What should be the nurse's role? Epstein maintains that nurses are probably in the best position to know whether the remaining life is worth the suffering to the client. Not only do nurses spend more time with the client than does the physician, and frequently more time than family members, but the nurse's concerns with the sociologie and psychologic basis of illness and health, and skills of communication, allow a broader understanding of the client.8
In a case study of nurse's feelings about euthanasia at the University of Washington Hospital and Swedish Hospital Medical Center, it was found that nurses received requests for euthansia from terminally ill clients and their families more frequently than did physicians, leading to the conclusion that the nurse has more interaction with the client and family than does the physician.4 Based on both Epstein's viewpoint and the study done at the University of Washington Hospital, one might argue that the nurse potentially is in a highly informed position regarding the client's and family's wishes. However, a contrasting viewpoint is that the nurse is under obligation to follow the decision of the physician.4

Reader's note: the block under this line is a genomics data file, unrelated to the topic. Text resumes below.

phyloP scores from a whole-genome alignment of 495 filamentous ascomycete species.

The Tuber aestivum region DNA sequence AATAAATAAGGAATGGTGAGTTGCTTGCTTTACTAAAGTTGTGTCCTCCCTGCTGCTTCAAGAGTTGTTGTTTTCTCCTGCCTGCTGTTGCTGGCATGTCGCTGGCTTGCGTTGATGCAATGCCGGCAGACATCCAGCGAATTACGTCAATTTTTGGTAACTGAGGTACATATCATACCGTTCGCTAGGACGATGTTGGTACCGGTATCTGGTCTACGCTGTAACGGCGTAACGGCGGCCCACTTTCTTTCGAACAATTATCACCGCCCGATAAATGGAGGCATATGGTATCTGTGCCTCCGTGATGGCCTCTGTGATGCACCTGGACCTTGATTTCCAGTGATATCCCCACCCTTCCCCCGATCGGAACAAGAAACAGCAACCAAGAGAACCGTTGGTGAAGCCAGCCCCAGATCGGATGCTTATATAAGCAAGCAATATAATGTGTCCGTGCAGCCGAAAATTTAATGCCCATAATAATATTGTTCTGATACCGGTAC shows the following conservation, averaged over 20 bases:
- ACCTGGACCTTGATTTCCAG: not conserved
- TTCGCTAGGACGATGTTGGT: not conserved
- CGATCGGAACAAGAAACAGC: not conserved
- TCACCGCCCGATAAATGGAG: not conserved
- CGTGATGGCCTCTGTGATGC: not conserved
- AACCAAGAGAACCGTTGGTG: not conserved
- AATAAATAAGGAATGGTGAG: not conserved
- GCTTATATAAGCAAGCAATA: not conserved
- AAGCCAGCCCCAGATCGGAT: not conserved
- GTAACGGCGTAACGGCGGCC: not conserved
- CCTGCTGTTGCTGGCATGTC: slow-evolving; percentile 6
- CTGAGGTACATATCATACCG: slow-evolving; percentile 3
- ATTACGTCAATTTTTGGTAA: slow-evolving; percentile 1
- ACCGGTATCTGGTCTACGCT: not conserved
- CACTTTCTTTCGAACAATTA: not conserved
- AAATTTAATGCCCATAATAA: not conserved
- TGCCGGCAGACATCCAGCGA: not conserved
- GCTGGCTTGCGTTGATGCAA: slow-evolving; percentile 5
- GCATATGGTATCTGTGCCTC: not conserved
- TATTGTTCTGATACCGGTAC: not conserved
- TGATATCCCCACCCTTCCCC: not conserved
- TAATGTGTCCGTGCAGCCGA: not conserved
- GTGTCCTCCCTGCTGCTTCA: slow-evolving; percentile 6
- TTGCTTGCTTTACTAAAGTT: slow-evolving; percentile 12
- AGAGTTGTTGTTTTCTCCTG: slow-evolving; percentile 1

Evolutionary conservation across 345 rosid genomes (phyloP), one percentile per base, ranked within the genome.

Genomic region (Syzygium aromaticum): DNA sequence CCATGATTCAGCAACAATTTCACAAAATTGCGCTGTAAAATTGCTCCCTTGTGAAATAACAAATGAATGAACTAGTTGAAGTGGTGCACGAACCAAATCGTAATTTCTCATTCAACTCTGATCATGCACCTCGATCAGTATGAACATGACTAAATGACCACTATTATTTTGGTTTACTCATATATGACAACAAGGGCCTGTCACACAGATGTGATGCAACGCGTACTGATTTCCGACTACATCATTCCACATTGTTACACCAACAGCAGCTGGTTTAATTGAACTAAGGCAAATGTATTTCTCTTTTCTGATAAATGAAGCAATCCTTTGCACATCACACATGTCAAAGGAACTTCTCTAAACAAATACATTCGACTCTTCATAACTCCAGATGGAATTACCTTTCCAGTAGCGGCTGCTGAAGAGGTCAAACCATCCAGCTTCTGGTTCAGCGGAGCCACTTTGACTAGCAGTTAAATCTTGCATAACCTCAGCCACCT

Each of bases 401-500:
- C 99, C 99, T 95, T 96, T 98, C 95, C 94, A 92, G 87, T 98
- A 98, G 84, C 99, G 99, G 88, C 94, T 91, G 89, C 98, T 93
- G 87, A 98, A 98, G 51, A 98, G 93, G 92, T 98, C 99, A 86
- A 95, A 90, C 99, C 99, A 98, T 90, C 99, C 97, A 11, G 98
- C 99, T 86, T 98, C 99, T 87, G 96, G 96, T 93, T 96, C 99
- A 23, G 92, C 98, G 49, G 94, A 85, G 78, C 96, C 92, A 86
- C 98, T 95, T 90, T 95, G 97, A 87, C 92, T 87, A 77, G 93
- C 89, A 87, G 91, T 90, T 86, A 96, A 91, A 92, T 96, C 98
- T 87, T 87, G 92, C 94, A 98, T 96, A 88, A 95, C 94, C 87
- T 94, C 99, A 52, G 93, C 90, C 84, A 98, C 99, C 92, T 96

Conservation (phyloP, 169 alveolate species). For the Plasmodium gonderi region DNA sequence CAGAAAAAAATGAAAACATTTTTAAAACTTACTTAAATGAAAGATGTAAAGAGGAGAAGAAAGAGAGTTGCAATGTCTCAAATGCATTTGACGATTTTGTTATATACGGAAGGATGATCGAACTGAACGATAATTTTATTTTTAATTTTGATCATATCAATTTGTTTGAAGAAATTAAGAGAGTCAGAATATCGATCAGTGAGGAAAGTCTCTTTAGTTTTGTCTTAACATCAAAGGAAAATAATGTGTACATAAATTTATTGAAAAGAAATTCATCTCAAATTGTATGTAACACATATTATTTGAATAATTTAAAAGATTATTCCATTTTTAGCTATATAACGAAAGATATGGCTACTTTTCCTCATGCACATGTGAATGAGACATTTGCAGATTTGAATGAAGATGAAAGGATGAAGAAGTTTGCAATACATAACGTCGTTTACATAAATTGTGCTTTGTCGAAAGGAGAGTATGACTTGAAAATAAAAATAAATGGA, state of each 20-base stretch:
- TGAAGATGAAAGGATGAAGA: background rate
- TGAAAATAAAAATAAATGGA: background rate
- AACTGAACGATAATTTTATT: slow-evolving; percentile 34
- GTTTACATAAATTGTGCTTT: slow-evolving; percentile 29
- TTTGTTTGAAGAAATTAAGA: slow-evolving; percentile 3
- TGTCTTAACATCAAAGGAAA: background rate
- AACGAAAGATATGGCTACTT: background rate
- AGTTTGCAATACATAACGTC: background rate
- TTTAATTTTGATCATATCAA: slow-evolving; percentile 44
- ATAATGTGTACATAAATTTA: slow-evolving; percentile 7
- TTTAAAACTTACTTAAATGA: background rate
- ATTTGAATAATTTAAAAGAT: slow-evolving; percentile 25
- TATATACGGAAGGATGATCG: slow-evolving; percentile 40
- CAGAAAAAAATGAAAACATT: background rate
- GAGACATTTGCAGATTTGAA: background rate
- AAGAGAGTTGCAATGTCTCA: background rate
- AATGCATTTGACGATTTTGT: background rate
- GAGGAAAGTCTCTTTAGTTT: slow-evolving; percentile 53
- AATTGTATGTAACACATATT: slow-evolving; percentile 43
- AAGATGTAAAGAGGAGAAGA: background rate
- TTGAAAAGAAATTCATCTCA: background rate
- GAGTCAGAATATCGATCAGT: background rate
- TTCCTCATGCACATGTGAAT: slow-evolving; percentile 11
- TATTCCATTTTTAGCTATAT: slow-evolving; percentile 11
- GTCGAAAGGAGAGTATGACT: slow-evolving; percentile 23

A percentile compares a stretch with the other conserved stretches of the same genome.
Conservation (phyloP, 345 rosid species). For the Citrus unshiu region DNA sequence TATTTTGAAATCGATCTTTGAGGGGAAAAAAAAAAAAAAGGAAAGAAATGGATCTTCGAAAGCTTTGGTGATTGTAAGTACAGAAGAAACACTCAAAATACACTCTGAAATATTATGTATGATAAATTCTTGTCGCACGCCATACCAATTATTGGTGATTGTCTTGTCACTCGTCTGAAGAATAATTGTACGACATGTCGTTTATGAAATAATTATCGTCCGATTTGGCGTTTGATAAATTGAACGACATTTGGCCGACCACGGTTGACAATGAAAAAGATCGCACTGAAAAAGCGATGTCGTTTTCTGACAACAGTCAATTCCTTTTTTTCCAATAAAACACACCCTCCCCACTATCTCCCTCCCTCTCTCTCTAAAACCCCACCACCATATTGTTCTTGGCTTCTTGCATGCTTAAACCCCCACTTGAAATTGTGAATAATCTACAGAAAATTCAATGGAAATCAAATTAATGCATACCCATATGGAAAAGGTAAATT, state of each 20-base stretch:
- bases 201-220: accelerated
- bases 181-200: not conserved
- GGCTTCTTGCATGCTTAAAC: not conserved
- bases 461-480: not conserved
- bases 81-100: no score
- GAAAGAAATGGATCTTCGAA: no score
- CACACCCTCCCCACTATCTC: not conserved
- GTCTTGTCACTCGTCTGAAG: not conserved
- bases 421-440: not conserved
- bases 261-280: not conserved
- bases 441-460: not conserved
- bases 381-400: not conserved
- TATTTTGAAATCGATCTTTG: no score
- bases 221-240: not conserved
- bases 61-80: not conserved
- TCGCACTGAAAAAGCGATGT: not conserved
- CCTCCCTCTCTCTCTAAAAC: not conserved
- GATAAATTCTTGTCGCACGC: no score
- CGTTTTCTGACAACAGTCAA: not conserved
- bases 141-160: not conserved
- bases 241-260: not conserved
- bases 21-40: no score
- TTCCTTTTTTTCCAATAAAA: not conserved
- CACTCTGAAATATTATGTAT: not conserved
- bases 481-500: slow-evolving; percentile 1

Application to the Dilemma
The following narrative indicates how the ethical framework of Thireaux' five principles could be applied to a hypothetical situation. In the case of Mr. Smith, introduced at the beginning of this article, the nurse has not previously discussed with either the client or his family the options to follow in the event of a crisis.
Mr. Smith was a 94-year-old man who had lived in the nursing home for eight years. His wife had moved there at the saine time he did; she had now been dead for five years.
Mr. Smith was a respected professional man, known and loved by many people. His children lived at a distance, so their visits were infrequent, but he had many friends among the nursing home residents and made a point of greeting eac h one ix'rsonally every day. Although he had had episodes of angina for several years, he believed in being as ac tive as possible within his health limitations.